Daily Feminist Cheat Sheet

Just one day left to fund No Le Digas a Nadie, a film about undocumented youth activist and child sexual abuse survivor Angy Rivera.

What’s the deal with Ken Cuccinell’s sodomy fixation?

Ugh, these dudes all need to take a Media Studies class.

Slate will no longer be referring to the Washington NFL team by their totally racist name.

New York, NY

Chloe Angyal is a journalist and scholar of popular culture from Sydney, Australia. She joined the Feministing team in 2009. Her writing about politics and popular culture has been published in The Atlantic, The Guardian, New York magazine, Reuters, The LA Times and many other outlets in the US, Australia, UK, and France. She makes regular appearances on radio and television in the US and Australia. She has an AB in Sociology from Princeton University and a PhD in Arts and Media from the University of New South Wales. Her academic work focuses on Hollywood romantic comedies; her doctoral thesis was about how the genre depicts gender, sex, and power, and grew out of a series she wrote for Feministing, the Feministing Rom Com Review. Chloe is a Senior Facilitator at The OpEd Project and a Senior Advisor to The Harry Potter Alliance. You can read more of her writing at chloesangyal.com

Chloe Angyal is a journalist and scholar of popular culture from Sydney, Australia.

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  • http://feministing.com/members/andejoh/ John

    They say that there aren’t many superheroes of color. It’s true if you compare it to the number of white superheroes. That doesn’t mean comic books completely ignored social commentary. It was always my understanding (I could be wrong) that X-Men was based in part on Martin Luther King and Malcom X. The mutants were feared and so hated by society at large. There were two leaders of the community. Professor X was the character taking the Martin Luther King position and wanted mutants to live in peace with humans. Magneto was the Malcom X character who wanted mutants to live separately and resist society with force.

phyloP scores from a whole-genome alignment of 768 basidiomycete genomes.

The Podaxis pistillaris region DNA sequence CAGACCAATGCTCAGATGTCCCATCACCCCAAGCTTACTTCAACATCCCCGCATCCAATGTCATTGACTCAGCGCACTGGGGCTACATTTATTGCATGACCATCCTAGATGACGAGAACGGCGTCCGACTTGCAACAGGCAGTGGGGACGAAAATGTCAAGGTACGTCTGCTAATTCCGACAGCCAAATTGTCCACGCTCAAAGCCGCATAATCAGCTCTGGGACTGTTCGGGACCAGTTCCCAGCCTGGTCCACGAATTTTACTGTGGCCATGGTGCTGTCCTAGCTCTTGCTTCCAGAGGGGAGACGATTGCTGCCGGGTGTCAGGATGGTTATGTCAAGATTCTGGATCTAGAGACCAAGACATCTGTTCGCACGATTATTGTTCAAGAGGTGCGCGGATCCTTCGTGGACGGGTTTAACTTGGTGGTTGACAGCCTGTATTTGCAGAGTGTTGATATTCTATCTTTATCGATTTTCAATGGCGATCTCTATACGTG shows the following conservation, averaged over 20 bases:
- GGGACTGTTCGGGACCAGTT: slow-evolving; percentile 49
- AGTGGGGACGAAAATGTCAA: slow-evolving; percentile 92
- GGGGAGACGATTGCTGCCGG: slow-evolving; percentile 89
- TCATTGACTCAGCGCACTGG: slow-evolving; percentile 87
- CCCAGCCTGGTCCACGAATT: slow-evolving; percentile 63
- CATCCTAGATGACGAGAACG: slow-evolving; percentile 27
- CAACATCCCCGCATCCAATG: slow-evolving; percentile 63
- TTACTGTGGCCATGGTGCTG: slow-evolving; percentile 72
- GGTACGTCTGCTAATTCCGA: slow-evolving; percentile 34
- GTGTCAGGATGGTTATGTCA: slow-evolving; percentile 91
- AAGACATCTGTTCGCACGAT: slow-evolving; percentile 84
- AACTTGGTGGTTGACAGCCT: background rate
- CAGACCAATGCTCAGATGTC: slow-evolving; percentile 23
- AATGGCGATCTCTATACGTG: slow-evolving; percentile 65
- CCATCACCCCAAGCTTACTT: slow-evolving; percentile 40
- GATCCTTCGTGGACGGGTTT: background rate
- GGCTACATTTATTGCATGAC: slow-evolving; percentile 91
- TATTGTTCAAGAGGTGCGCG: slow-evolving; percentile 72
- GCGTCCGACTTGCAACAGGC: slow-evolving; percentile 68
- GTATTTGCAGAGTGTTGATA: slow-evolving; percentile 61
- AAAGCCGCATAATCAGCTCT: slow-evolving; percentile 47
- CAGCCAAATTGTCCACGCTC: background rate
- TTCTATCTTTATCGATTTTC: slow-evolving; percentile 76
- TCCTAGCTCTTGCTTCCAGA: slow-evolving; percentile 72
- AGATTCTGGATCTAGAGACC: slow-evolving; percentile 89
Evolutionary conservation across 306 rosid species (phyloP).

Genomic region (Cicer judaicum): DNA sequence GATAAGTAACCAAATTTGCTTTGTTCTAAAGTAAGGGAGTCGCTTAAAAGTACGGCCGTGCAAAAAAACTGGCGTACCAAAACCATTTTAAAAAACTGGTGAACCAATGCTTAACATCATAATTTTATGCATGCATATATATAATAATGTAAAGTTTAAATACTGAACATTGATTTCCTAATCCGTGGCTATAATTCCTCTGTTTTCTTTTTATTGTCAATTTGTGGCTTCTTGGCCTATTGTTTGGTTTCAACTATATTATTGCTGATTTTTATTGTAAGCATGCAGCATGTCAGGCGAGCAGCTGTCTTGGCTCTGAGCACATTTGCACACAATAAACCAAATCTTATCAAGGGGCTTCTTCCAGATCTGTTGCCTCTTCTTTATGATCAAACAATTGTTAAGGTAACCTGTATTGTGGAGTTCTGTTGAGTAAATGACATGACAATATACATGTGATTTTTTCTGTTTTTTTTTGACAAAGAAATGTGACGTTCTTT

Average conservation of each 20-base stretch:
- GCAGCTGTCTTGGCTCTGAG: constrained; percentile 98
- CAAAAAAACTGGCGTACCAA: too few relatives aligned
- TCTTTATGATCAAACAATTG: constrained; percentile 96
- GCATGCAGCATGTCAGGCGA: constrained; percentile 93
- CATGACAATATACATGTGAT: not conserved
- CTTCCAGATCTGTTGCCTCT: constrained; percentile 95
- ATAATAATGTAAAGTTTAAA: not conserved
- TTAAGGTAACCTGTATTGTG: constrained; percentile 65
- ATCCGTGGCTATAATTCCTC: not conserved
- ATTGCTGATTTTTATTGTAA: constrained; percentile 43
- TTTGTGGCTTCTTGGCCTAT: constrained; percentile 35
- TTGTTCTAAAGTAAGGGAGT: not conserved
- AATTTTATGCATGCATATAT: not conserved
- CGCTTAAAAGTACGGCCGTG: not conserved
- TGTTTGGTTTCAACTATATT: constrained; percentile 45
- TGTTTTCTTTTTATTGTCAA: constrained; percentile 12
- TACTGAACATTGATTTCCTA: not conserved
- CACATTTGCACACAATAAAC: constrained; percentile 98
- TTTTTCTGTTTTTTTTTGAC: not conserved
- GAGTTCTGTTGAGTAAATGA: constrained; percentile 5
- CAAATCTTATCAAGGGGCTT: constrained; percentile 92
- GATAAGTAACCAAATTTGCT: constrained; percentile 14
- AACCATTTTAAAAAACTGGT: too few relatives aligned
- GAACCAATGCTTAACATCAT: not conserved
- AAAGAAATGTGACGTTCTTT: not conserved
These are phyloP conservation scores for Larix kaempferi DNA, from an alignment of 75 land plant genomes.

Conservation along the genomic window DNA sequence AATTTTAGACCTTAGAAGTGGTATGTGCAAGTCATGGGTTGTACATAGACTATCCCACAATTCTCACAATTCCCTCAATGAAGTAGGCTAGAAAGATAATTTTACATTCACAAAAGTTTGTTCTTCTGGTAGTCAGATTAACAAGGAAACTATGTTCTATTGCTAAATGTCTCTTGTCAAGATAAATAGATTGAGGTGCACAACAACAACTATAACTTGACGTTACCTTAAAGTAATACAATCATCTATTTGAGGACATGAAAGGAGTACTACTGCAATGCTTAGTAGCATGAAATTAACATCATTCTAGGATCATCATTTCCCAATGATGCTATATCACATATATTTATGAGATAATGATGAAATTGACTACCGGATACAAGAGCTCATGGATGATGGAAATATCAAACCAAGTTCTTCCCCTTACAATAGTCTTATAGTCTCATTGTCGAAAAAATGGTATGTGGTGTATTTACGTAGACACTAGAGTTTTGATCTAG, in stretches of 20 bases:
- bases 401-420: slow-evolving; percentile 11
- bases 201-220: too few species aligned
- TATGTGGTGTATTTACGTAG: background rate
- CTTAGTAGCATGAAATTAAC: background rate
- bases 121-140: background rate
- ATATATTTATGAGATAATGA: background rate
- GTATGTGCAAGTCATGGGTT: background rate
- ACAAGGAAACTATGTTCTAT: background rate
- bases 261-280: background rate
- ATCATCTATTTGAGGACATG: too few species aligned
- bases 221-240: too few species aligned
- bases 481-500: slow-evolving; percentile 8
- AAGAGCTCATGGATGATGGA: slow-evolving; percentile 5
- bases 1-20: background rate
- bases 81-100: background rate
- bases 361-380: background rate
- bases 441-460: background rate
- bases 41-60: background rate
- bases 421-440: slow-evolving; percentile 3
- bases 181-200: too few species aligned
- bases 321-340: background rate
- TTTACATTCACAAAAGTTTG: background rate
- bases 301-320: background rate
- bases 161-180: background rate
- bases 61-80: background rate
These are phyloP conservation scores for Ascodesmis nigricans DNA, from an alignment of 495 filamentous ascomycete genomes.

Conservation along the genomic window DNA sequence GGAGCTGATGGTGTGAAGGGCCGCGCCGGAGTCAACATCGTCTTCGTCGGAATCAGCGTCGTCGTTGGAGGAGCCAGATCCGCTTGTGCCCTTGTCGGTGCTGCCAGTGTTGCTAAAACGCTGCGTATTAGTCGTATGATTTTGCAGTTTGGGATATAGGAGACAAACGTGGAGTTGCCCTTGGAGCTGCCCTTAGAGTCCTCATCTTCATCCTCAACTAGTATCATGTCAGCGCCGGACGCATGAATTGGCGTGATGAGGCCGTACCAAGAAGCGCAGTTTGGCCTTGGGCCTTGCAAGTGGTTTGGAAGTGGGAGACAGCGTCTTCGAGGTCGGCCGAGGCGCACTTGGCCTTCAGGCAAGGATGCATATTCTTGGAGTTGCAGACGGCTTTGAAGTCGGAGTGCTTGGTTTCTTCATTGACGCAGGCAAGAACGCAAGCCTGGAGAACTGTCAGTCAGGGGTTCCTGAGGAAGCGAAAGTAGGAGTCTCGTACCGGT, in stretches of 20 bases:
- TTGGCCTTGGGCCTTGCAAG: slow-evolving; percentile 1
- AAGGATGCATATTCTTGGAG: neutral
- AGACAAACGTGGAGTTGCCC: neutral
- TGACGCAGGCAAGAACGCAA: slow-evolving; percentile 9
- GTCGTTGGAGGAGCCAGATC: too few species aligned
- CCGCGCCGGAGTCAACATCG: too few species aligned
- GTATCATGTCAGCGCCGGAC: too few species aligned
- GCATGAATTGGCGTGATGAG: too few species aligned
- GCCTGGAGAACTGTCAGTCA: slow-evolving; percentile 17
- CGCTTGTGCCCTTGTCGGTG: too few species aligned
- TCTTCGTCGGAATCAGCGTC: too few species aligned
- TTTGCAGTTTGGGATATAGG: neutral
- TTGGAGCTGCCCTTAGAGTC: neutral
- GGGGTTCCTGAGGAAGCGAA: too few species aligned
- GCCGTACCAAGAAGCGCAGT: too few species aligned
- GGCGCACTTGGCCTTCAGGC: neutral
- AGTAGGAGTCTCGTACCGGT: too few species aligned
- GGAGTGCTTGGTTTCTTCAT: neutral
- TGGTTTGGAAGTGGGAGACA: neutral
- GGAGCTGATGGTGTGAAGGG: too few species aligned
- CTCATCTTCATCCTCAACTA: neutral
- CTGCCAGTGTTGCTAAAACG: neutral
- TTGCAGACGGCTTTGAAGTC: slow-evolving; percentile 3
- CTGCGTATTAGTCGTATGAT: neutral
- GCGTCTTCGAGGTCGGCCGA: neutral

Some could even argue that there is a feminist tilt to X-Men as professor X tried to teach his pupils to control their powers. Some could argue that it’s similar to people recognizing their privileges although in this scenario it would be the privileged people who are ostracized by society at large.

  • http://feministing.com/members/andejoh/ John

    I’d like to point out one more thing about images. When you look at the costumes of comic book characters, many male characters show skin also, bare arms, legs, chest, etc. These images are considered benign by many women’s activists because they are not serialized. Men are idolized for what their bodies can do and that is good.

    The problem with the utility argument is it assumes that the only self destructive forms are those that women have historically taken, eating disorders of whom boys now account for about 25% of cases. It doesn’t consider the negative affects of creating utility like taking performance enhancing drugs, low carb diets, and excessive working out. Some have used the term bigorexia for an obsessive desire to create muscle mass or body sculpt.

    There are a lot of boys wanting to get ripped because they like the look and they think that women like it too. So some non-sexualized images seem to have a sexualizing affect. I fear that this trend may start to affect girls as well.